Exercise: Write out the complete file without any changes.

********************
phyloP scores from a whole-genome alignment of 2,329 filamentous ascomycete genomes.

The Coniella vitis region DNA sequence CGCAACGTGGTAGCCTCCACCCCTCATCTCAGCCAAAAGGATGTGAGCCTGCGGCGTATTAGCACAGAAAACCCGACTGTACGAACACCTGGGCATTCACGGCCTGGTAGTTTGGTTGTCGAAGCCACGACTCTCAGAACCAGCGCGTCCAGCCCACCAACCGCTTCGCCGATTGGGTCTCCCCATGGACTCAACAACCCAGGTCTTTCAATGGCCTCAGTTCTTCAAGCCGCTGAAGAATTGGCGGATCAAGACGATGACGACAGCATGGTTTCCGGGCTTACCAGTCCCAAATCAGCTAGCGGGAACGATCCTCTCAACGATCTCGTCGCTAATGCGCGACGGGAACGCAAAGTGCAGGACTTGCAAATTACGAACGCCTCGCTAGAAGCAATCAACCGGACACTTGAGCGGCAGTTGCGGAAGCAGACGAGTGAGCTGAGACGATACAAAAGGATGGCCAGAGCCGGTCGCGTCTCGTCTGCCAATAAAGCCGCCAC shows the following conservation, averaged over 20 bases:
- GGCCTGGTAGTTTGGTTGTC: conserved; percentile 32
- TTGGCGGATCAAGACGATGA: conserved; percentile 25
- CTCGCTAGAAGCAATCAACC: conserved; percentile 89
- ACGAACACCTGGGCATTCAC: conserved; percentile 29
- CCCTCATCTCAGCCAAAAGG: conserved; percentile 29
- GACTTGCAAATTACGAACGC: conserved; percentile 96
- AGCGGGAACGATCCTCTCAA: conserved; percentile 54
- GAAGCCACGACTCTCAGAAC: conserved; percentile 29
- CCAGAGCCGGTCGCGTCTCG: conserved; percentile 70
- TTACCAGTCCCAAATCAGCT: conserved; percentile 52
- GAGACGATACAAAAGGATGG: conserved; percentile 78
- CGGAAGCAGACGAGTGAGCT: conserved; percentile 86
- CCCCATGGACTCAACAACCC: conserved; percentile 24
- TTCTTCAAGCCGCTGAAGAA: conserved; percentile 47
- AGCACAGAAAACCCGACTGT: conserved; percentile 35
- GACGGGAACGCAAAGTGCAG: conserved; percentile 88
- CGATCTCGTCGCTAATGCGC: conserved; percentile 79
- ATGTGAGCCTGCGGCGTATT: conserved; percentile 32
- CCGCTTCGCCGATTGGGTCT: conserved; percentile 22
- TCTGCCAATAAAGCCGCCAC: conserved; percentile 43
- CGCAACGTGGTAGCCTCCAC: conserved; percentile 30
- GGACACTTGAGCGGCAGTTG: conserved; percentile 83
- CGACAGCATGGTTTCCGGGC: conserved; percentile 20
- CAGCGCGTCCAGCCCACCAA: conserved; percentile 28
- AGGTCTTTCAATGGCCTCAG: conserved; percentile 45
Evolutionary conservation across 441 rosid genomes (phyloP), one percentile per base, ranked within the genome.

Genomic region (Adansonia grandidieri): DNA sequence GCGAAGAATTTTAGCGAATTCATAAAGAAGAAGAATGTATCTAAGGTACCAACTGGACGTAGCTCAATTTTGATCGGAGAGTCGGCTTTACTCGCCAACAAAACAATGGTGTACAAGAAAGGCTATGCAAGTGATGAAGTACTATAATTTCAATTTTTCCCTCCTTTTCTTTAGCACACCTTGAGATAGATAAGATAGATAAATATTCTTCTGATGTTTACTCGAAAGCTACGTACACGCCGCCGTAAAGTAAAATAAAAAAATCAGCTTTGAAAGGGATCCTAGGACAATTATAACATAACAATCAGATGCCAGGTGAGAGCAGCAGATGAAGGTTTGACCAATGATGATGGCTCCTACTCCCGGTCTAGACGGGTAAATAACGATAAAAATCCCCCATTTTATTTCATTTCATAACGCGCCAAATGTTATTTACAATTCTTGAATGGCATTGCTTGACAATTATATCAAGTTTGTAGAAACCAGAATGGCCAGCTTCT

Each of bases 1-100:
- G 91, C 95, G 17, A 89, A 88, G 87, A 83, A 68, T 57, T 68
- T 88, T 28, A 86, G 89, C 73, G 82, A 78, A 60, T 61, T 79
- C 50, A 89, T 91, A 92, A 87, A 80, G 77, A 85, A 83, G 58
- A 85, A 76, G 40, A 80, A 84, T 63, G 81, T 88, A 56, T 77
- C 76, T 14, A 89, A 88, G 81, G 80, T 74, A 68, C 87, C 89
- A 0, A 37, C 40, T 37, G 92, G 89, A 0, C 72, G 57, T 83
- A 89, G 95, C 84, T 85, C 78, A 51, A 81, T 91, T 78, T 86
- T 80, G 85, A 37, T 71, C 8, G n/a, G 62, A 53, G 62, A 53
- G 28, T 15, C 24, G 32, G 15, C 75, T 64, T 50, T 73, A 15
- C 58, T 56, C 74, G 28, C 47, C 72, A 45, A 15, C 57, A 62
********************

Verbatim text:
phyloP scores from a whole-genome alignment of 2,329 filamentous ascomycete genomes.

The Coniella vitis region DNA sequence CGCAACGTGGTAGCCTCCACCCCTCATCTCAGCCAAAAGGATGTGAGCCTGCGGCGTATTAGCACAGAAAACCCGACTGTACGAACACCTGGGCATTCACGGCCTGGTAGTTTGGTTGTCGAAGCCACGACTCTCAGAACCAGCGCGTCCAGCCCACCAACCGCTTCGCCGATTGGGTCTCCCCATGGACTCAACAACCCAGGTCTTTCAATGGCCTCAGTTCTTCAAGCCGCTGAAGAATTGGCGGATCAAGACGATGACGACAGCATGGTTTCCGGGCTTACCAGTCCCAAATCAGCTAGCGGGAACGATCCTCTCAACGATCTCGTCGCTAATGCGCGACGGGAACGCAAAGTGCAGGACTTGCAAATTACGAACGCCTCGCTAGAAGCAATCAACCGGACACTTGAGCGGCAGTTGCGGAAGCAGACGAGTGAGCTGAGACGATACAAAAGGATGGCCAGAGCCGGTCGCGTCTCGTCTGCCAATAAAGCCGCCAC shows the following conservation, averaged over 20 bases:
- GGCCTGGTAGTTTGGTTGTC: conserved; percentile 32
- TTGGCGGATCAAGACGATGA: conserved; percentile 25
- CTCGCTAGAAGCAATCAACC: conserved; percentile 89
- ACGAACACCTGGGCATTCAC: conserved; percentile 29
- CCCTCATCTCAGCCAAAAGG: conserved; percentile 29
- GACTTGCAAATTACGAACGC: conserved; percentile 96
- AGCGGGAACGATCCTCTCAA: conserved; percentile 54
- GAAGCCACGACTCTCAGAAC: conserved; percentile 29
- CCAGAGCCGGTCGCGTCTCG: conserved; percentile 70
- TTACCAGTCCCAAATCAGCT: conserved; percentile 52
- GAGACGATACAAAAGGATGG: conserved; percentile 78
- CGGAAGCAGACGAGTGAGCT: conserved; percentile 86
- CCCCATGGACTCAACAACCC: conserved; percentile 24
- TTCTTCAAGCCGCTGAAGAA: conserved; percentile 47
- AGCACAGAAAACCCGACTGT: conserved; percentile 35
- GACGGGAACGCAAAGTGCAG: conserved; percentile 88
- CGATCTCGTCGCTAATGCGC: conserved; percentile 79
- ATGTGAGCCTGCGGCGTATT: conserved; percentile 32
- CCGCTTCGCCGATTGGGTCT: conserved; percentile 22
- TCTGCCAATAAAGCCGCCAC: conserved; percentile 43
- CGCAACGTGGTAGCCTCCAC: conserved; percentile 30
- GGACACTTGAGCGGCAGTTG: conserved; percentile 83
- CGACAGCATGGTTTCCGGGC: conserved; percentile 20
- CAGCGCGTCCAGCCCACCAA: conserved; percentile 28
- AGGTCTTTCAATGGCCTCAG: conserved; percentile 45
Evolutionary conservation across 441 rosid genomes (phyloP), one percentile per base, ranked within the genome.

Genomic region (Adansonia grandidieri): DNA sequence GCGAAGAATTTTAGCGAATTCATAAAGAAGAAGAATGTATCTAAGGTACCAACTGGACGTAGCTCAATTTTGATCGGAGAGTCGGCTTTACTCGCCAACAAAACAATGGTGTACAAGAAAGGCTATGCAAGTGATGAAGTACTATAATTTCAATTTTTCCCTCCTTTTCTTTAGCACACCTTGAGATAGATAAGATAGATAAATATTCTTCTGATGTTTACTCGAAAGCTACGTACACGCCGCCGTAAAGTAAAATAAAAAAATCAGCTTTGAAAGGGATCCTAGGACAATTATAACATAACAATCAGATGCCAGGTGAGAGCAGCAGATGAAGGTTTGACCAATGATGATGGCTCCTACTCCCGGTCTAGACGGGTAAATAACGATAAAAATCCCCCATTTTATTTCATTTCATAACGCGCCAAATGTTATTTACAATTCTTGAATGGCATTGCTTGACAATTATATCAAGTTTGTAGAAACCAGAATGGCCAGCTTCT

Each of bases 1-100:
- G 91, C 95, G 17, A 89, A 88, G 87, A 83, A 68, T 57, T 68
- T 88, T 28, A 86, G 89, C 73, G 82, A 78, A 60, T 61, T 79
- C 50, A 89, T 91, A 92, A 87, A 80, G 77, A 85, A 83, G 58
- A 85, A 76, G 40, A 80, A 84, T 63, G 81, T 88, A 56, T 77
- C 76, T 14, A 89, A 88, G 81, G 80, T 74, A 68, C 87, C 89
- A 0, A 37, C 40, T 37, G 92, G 89, A 0, C 72, G 57, T 83
- A 89, G 95, C 84, T 85, C 78, A 51, A 81, T 91, T 78, T 86
- T 80, G 85, A 37, T 71, C 8, G n/a, G 62, A 53, G 62, A 53
- G 28, T 15, C 24, G 32, G 15, C 75, T 64, T 50, T 73, A 15
- C 58, T 56, C 74, G 28, C 47, C 72, A 45, A 15, C 57, A 62